Games for Communication
This project aims to explore the use of commercial video games and associated networks and communities to develop players’ communication skills. Understanding the potential impact of digital games is more important than ever, when considering their popularity: UKIE (The Association for UK Interactive Entertainment) has found that 1 in 3 people describe themselves as ‘gamers’. Ofcom’s 2013 Communications Market Report also highlights the pervasiveness and social inclusivity of gaming: half of UK households contain at least one video games console, while games consoles have some of the smallest differences in take-up between social groups compared with other internet-enabled devices. Further, DE households are more likely to own a games console (46%) than a smartphone (38%). Games are not the exclusive domain of teenage boys: the average age of those who play games is estimated to be around 30 (Entertainment Software Association), while female players account for 46% of players in Great Britain and are expected to become as numerous as (or more so than) their male counterparts.
- Barr, M. Games for Communication Final Report.‘ Working Papers of the Communities & Culture Network+ Vol.6 (Oct 2015).
Matthew Barr – PI
Barr is a University Teacher at the Humanities Advanced Technology & Information Institute (HATII) at the University of Glasgow. He convenes HATII’s Multimedia Analysis & Design course and in 2014 established the University’s first game studies course. He also supervises a number of undergraduate and postgraduate dissertations related to gaming. The Video Game Studies course is available to Honours students from across the College of Arts and reflects the subject’s multidisciplinary nature by drawing on aspects of computing science, education, psychology and film studies while actively involving participants from industry. As an early career researcher, Barr’s interest lies in the learning potential of commercial video games and recently received an AHRC-funded Social Media Knowledge Exchange Scholarship to investigate how players collaborate on learning resources, such as gaming wikis. He is a member of the BCS, the Digital Games Research Association and the International Game Developers Association, and a Fellow of the Higher Education Academy. He has acted as reviewer for a number of organisations, including the ICA Game Studies Interest Group and the Journal of Virtual Worlds Research, and is a STEM Ambassador on the Video Games track.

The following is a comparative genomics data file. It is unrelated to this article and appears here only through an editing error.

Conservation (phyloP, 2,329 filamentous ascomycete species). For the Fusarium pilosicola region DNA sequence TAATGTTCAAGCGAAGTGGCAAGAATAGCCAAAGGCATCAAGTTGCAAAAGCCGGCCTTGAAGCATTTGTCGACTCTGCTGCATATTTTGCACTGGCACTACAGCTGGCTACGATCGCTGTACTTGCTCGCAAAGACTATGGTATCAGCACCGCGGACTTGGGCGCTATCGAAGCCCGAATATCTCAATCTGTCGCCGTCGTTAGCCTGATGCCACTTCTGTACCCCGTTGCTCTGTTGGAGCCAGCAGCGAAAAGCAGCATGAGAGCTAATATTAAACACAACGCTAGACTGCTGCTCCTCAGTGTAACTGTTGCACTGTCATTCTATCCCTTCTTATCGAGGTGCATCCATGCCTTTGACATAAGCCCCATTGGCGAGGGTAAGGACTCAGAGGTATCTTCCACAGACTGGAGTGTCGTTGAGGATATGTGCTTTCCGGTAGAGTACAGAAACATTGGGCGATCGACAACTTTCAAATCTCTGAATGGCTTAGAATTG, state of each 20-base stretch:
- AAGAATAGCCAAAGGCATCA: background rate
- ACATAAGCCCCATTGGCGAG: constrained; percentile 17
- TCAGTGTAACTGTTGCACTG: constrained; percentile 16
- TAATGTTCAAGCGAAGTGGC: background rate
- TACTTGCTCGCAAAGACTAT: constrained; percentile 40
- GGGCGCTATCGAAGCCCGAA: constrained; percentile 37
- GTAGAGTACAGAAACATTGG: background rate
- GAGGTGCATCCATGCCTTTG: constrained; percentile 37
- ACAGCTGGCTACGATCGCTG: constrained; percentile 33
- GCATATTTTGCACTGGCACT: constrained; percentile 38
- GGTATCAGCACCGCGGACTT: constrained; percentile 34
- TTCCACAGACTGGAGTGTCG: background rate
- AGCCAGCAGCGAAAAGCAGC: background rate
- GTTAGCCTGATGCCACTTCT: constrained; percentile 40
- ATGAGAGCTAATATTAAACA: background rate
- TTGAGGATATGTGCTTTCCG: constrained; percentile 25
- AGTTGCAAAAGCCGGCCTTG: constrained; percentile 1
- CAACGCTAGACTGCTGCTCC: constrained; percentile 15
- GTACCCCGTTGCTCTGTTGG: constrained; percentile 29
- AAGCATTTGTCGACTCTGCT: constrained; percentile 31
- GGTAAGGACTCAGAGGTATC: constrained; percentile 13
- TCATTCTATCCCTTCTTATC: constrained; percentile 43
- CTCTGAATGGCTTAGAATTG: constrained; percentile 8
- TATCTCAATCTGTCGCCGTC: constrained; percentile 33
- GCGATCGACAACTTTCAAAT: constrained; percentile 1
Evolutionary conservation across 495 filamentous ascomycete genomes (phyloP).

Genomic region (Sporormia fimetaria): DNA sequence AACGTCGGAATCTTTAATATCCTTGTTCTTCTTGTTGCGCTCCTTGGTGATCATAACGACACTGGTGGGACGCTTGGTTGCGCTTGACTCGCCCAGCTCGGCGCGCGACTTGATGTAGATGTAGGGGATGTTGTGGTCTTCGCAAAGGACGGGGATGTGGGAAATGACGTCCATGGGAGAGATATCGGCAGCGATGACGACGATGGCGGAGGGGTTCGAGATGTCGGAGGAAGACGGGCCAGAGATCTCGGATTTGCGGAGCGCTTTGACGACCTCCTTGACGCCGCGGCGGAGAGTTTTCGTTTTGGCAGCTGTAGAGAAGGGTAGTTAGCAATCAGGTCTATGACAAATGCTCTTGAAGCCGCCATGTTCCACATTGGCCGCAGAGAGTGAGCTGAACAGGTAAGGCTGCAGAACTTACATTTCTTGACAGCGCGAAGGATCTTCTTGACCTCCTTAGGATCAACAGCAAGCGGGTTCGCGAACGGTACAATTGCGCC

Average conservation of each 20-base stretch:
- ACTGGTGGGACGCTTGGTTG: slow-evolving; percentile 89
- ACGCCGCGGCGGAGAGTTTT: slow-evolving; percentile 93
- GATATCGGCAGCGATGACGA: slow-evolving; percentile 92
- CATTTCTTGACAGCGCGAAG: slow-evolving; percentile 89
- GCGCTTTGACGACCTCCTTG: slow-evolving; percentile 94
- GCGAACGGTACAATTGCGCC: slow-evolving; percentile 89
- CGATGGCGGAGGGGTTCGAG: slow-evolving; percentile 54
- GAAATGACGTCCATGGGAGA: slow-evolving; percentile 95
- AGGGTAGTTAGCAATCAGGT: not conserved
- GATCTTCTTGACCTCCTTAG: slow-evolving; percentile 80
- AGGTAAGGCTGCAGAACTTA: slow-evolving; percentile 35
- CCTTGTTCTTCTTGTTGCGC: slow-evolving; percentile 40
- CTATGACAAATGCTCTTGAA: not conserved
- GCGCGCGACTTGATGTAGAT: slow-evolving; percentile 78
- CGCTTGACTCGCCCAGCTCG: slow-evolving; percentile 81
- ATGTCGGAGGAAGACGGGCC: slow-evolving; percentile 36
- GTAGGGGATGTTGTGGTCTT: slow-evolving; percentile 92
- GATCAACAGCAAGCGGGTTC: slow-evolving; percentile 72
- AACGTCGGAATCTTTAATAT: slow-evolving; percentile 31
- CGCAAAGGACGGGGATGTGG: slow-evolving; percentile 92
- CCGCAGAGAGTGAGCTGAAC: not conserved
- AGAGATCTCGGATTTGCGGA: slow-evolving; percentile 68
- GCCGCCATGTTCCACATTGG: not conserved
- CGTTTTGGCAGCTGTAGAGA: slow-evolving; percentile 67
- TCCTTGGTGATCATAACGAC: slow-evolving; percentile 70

Barr, M. (2014). Learning through collaboration: video game wikis. International Journal of Social Media and Interactive Learning Environments . ISSN 2050-3954
Barr, M. (2013). Can playing video games help develop graduate attributes? In: 6th Annual University of Glasgow Learning and Teaching Conference, 19 Apr 2013, Glasgow, UK.
Barr, M. (2013). Video game wikis and collaborative learning. In: Social Media Knowledge Exchange Conference, 2-3 Jul 2013, Cambridge, UK.
Barr, M. (2013). Computer games and learning: the current state of play. In: Bigl, B. and Stoppe, S. (eds.) Playing with Virtuality: Theories and Methods of Computer Game Studies. Peter Lang, New York, NY, USA, pp. 229-312. ISBN 9783631640609
Steve Draper – CI
Based in the School of Psychology, Draper’s research interests lie in the theory and practice of higher education, especially technology enhanced learning. Projects have included work on peer assisted learning, electronic voting systems in lectures and student retention. Research grants have been on assessment and feedback in HE, and research-teaching linkages, while his teaching includes courses on positive psychology and concepts and empirical results in education. As CI, Draper will provide an in-kind contribution to the project, advising on aspects such as measurement tools and research methods.